Review Summary: Somebody lit a fire in Ahab's belly.
Ahab is a band as steeped in maritime mythos as any you are likely to find. Since its first saliferous demos, the quartet has evolved its sound from an otherworldly dirge to a more recognizable combination of largo riffs and ominous atmosphere. The Boats of the Glen Carrig
is another step forward for the band after 2012’s The Giant
saw the boldest incorporation of clean singing and dual-guitar interplay into its sound, more akin to mid-era My Dying Bride than to Ahab's debut, The Call of the Wretched Sea
. “Deliverance” and “Antarctica (The Polymorphess)” showcased a willingness to let songs breathe and grow, and the result was as beautiful as it was hair-raising. Here, opener “The Isle” adds another luminous moment with its pre-climactic break before transitioning seamlessly into thundering growls. Despite the group’s continued use of inhumanly-deep vocals, Ahab is a band whose appeal often lies in the subtler moments of its craft. “I think,” frontman Droste even observes, “we've made some non-doom fans along the way."
Carrying this idea forward, The Boats of the Glen Carrig
pushes Ahab’s throttle from “dead slow” to…well, “slow.” While opening songs “The Isle” and “The Thing That Made Search” (baffling title and all) creep and crawl in their opening minutes, “Like Red Foam (The Great Storm)” hits like a rogue wave. Cornelius Althammer (one of the best names in all of music) bursts out of the gate with tom-tom and double-kick rolls, ushering in a series of propulsive riffs that are bound to induce hair-swinging and headbanging with the best Amon Amarth cuts. Bassist Stephan Wandernoth cited the song as “more sludge-oriented than anything on The Giant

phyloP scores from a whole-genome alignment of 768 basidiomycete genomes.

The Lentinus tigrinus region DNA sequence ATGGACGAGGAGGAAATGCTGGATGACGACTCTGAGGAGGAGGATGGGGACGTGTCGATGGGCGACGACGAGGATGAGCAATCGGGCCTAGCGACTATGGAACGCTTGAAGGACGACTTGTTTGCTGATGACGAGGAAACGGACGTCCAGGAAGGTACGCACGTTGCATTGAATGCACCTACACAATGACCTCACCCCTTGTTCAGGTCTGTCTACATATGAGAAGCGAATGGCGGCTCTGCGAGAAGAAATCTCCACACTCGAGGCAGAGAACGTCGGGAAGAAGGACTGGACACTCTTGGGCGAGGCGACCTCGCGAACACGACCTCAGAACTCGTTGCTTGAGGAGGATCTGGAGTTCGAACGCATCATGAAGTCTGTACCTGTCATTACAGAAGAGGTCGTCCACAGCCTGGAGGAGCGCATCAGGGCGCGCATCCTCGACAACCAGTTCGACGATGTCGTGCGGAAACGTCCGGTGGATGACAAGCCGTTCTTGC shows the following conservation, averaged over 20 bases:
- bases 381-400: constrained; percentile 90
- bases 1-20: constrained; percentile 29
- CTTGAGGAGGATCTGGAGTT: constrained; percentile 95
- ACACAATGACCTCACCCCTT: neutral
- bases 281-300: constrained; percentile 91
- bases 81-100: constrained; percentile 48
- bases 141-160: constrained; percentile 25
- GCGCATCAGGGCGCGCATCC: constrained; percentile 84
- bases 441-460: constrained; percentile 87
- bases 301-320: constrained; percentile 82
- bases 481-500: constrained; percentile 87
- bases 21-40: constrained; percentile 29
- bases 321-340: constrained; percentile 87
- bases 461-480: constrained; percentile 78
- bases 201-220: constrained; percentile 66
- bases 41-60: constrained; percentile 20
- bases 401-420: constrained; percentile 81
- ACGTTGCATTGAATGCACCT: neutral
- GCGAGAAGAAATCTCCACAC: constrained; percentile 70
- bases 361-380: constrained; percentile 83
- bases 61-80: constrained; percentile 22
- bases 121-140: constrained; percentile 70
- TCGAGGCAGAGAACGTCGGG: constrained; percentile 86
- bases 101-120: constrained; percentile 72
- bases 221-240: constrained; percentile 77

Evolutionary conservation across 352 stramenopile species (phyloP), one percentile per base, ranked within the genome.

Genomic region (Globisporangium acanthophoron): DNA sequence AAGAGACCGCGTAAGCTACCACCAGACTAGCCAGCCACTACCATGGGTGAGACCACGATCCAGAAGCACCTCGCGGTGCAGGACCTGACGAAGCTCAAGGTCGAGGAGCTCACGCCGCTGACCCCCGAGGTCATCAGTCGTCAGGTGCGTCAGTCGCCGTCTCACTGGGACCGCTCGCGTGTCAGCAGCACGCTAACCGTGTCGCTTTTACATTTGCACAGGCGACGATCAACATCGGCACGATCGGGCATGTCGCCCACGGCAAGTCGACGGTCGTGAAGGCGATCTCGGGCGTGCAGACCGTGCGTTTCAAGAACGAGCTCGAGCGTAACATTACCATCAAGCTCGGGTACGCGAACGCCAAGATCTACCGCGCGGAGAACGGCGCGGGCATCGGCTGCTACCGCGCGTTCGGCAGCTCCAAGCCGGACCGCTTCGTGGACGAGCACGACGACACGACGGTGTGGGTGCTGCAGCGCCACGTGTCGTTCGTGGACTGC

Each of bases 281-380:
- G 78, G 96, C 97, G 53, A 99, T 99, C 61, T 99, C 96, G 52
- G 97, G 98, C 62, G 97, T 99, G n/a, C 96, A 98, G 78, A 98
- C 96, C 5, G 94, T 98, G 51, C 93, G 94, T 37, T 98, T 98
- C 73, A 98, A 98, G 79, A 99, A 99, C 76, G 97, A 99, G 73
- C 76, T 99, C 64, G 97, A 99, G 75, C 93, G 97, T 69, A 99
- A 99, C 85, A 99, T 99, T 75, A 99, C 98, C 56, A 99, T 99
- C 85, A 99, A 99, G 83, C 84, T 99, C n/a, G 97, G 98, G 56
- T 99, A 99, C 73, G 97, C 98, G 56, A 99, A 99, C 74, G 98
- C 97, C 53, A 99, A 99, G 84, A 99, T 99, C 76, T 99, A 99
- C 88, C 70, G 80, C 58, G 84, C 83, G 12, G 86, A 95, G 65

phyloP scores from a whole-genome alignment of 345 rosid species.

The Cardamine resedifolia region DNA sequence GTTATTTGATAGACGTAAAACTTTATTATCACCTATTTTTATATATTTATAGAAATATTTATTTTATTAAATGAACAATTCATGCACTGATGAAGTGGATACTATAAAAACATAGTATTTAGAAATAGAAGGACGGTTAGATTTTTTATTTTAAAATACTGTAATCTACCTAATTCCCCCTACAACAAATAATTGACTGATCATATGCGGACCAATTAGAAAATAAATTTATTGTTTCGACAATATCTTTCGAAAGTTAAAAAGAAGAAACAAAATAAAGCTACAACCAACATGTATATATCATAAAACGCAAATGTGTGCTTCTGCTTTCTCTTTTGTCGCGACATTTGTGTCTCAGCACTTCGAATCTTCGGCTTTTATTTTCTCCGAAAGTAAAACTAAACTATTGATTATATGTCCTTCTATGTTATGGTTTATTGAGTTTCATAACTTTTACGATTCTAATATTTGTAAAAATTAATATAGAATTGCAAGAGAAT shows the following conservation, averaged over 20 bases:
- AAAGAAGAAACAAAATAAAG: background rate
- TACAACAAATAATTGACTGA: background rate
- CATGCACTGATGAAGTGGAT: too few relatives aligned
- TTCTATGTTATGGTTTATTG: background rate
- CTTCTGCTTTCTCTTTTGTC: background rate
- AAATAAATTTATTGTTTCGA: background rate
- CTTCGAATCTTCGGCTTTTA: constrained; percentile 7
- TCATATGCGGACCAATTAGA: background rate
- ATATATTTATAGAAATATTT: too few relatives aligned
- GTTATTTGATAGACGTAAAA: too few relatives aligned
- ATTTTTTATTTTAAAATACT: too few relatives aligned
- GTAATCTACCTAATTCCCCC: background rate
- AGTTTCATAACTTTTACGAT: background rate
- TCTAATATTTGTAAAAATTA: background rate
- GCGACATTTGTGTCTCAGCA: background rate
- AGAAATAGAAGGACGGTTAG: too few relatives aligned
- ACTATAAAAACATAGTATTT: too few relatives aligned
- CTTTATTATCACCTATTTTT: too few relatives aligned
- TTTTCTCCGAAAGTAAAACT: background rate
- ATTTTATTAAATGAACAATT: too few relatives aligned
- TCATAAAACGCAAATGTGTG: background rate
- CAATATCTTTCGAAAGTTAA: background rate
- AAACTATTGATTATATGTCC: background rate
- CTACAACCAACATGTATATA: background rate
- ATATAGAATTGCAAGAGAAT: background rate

,” a sentiment that holds true over much of Ahab’s discography. “The Weedmen” follows with a gargantuan opening chord, but takes a more patient approach as it marches onward for exactly fifteen seismic minutes. Thrice in the song, eerie feedback enters from the farthest reaches of the mix to usher in a new thunderclap of guitar, training the listener to brace for impact; by the fourth, the song lets the suspense simply fade into the album’s ultimate track.
“To Mourn Job” showcases Ahab’s bread and butter – funereal riffs that undercut mournful guitar lines, Althammer’s sparse drumming that makes every hit count, and passages of tranquil beauty that stand as harbingers of a coming storm. Another signature of Ahab’s sound – the injection of tritones into arpeggiated minor triads – graces the slower moments of “Job” (see 9:12 – 10:45), while the falling chords of “The Thing That Made Search” harken back to Wretched Sea
’s gigantic opener, “Below the Sun.” Glen Carrig
continues Ahab’s fascination with maritime literature, as the outfit turns its spyglass to the titular horror novel by William Hope Hodgson (published in 1907, the work would prove an influence on H.P. Lovecraft). Ahab’s interpretation of the material is appropriately more spirited and chilling than its past works based on the interminable Moby-Dick (Call of the Wretched Sea)
and the oft-becalmed Narrative of Arthur Gordon Pym (The Giant)
, and more than justifies the band’s adherence to established source material.
Ahab is hardly reinventing itself with The Boats of the Glen Carrig
, but at this point the band seems to be in a groove that benefits more from adjustments than overhauls. The more vivacious riffs of Glen Carrig
are a notable departure from The Giant
’s slow-burning core, but one would be hard-pressed to call either approach superior to the other, or even mutually exclusive. In fact, the former’s bonus track, “The Light in the Weed (Mary Madison),” is the band’s first with entirely clean vocals. From its most pummeling troughs to its subtlest beauty, The Boats of the Glen Carrig
is an album of uncommon breadth; if you seek adventure and are willing to wade for it, then Ahab has served your next voyage.
A sullen growling from afar –
The dark was full of it, I swear
Aye, no word of which I've knowledge
So well describes this hunger, most awesome to the ear